Our first of a series of Deep Dives into TopBraid EVN webinars featured the recently released AutoClassifier module. We demonstrated how AutoClassifier uses machine learning technology to automatically tag content with terms from your controlled vocabularies. This ability to automate this tag assignment lets you scale up much further in how your vocabulary assets enhance the value of your content.
The webinar was very well attended with people coming from industries as varied as financial services, healthcare, publishing, and manufacturing. A 38-minute recording is now available.
During the webinar attendees submitted several interesting questions. We were only able to partially answer a few of them during the webinar, so we’d like to address a few more here.
Are training sets necessary and why? How large should they be?
In the words of Pedro Domingos, author of the best selling book “The Master Algorithm,” “The fundamental goal of machine learning is to generalize beyond the examples in the training set.” Most machine learning algorithms look at patterns in a set of data known as the training set and then try to reproduce those patterns in a new set of data, called the test or target set. To train EVN’s AutoClassifier, you point it to some documents that are already tagged so that it can analyze which terms from a given vocabulary were used to tag which content in that set. Then, based on what it “learned,” it can assign terms from the same vocabulary to similar new documents, and you’re off and running with auto-classification.
The training set size is not as important as its quality. The documents should represent your content well, and the tagging vocabulary needs to be representative of the document content. If you tag a document with a term and no form of the term name nor its synonyms ever appear in the document, there isn’t any input for the AutoClassifier to learn from.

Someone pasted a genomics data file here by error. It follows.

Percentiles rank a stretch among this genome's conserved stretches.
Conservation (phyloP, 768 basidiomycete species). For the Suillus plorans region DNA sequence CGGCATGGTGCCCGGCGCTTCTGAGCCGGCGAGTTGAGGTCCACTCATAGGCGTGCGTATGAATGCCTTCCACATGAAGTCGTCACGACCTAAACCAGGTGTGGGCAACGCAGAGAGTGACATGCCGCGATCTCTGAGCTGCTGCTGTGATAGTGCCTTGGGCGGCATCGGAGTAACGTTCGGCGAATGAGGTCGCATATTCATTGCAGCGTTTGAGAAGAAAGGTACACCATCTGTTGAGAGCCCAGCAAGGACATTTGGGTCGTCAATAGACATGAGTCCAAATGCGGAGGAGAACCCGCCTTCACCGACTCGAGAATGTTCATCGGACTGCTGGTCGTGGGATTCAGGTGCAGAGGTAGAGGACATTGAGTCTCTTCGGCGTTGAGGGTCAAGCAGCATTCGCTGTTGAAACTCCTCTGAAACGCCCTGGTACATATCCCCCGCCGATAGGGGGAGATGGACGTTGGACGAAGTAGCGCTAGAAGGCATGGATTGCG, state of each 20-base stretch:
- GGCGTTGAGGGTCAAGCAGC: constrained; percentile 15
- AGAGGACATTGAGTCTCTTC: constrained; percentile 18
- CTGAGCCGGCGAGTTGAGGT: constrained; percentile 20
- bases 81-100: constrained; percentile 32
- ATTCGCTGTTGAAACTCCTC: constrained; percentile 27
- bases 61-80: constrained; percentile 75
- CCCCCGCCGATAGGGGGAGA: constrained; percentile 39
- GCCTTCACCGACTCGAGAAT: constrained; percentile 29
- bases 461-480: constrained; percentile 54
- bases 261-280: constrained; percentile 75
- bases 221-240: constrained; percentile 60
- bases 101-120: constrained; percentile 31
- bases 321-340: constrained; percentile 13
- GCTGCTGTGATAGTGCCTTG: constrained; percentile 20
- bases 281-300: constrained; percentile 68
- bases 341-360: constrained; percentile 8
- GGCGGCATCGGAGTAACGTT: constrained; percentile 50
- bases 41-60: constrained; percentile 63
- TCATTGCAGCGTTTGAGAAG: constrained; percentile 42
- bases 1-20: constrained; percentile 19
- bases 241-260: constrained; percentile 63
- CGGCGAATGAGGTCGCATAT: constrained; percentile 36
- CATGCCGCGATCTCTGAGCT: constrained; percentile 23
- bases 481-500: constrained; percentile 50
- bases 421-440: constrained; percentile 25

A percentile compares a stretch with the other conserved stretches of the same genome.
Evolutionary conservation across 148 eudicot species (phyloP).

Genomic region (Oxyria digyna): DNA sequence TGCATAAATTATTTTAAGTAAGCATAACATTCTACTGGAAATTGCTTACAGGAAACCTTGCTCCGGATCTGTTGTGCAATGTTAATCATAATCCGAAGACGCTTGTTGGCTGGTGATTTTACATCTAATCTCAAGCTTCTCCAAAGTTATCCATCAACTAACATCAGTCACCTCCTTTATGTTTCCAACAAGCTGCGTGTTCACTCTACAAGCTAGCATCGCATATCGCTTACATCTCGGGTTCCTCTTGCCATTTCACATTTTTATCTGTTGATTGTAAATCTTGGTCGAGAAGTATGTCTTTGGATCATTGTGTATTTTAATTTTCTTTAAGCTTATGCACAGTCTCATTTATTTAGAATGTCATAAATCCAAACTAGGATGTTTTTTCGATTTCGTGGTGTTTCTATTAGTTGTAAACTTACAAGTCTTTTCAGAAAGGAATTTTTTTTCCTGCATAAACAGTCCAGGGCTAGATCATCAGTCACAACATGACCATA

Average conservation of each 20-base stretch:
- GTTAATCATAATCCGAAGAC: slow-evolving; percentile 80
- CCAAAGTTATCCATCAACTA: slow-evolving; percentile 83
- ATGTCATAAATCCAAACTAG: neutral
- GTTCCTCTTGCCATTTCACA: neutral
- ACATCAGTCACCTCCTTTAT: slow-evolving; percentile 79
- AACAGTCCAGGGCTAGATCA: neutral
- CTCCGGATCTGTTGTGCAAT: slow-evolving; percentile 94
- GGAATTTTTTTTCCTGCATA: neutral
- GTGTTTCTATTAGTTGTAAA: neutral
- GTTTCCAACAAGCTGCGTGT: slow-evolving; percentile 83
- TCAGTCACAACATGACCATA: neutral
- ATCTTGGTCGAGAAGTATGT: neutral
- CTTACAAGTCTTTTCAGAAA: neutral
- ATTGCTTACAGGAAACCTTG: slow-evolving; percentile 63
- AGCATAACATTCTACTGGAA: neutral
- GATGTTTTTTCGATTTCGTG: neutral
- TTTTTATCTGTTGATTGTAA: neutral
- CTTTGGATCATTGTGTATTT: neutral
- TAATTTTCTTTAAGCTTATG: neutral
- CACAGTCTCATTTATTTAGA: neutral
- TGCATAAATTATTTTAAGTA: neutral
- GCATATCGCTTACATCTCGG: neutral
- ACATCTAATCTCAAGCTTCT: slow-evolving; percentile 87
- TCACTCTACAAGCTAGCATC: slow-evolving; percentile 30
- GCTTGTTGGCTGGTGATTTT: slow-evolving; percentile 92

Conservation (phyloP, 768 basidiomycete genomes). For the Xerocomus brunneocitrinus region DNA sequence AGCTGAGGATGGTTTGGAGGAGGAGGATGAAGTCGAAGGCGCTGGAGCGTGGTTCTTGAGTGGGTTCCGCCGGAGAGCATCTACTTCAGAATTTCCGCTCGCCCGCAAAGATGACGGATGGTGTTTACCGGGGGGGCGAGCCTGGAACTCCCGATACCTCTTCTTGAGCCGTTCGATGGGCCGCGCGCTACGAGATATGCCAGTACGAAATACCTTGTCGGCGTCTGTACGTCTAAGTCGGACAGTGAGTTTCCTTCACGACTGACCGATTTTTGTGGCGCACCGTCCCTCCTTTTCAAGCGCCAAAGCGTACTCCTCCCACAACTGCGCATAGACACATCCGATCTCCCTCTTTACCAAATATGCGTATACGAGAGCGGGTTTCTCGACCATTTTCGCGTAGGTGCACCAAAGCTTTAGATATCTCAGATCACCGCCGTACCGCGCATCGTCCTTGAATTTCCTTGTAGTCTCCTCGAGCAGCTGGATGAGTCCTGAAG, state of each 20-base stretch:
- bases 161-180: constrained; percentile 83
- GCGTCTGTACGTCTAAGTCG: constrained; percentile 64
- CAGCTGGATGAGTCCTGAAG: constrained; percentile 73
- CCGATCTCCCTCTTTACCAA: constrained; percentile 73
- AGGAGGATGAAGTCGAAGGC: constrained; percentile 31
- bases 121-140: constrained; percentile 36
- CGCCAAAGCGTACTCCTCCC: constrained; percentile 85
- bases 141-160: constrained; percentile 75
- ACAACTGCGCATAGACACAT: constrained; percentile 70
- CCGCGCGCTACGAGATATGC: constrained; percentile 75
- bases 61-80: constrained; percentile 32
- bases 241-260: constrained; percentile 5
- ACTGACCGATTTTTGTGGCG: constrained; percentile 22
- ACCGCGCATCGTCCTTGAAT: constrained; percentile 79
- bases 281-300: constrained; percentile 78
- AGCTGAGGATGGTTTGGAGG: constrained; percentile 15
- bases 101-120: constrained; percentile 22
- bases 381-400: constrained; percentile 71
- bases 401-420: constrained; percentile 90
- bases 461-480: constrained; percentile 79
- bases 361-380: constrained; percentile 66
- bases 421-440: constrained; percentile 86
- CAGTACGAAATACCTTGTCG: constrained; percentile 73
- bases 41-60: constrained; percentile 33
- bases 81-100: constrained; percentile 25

How do you create training sets?
Training set documents can be created with EVN’s manual Tagger. Some content may already have keywords assigned within the CMS or other system where they are stored. (We recommend limiting the training set to a maximum of 1,000 documents. Larger training sets consume more computing resources without significantly improving quality.) Training set documents can be as few as 5 or 10 documents. They will work better if there are more; one approach is to create a small training set manually and then use that to auto-classify a somewhat larger set. Look through the results and make corrections as needed by approving, rejecting, and adding any tags you think are missing. Then, you can use that as the training set for your full corpus. If needed, you can repeat this process.
Should the documents in the training set be the same as the documents in the content being auto-classified?
The current release of AutoClassifier makes it particularly easy if the training documents are a subset of the target documents. This is not strictly required, because the contents of the corpus can be switched after training. The next release (5.1, due by the year end) will make this kind of switch easier.
That being said, to get quality results, the general characteristics of the target documents (for example, the length, tone, and metadata fields) should be similar to those in the training documents. A content tag set trained on news articles wouldn’t work well if applied to reader comments.
Can AutoClassifier support different languages?
The algorithm used requires a language-specific stemmer and stopword list. AutoClassifier currently includes these for English, French, German and Spanish, and more can be added. The rest of the algorithm is language-agnostic. The quality of results should therefore be fairly independent of the language.
Is there an auto-classification web service available?
Yes, an installation of EVN can be configured to expose an auto-classification web service. Tags assigned by the AutoClassifier can also be queried via web services, whether you use the built-in SPARQL endpoint or would like to configure your own web services to return the data you need in the formats that work best for your systems that are using the data.
If you have more questions, or would like to arrange a demo of TopBraid EVN Tagger AutoClassifier, let us know at firstname.lastname@example.org.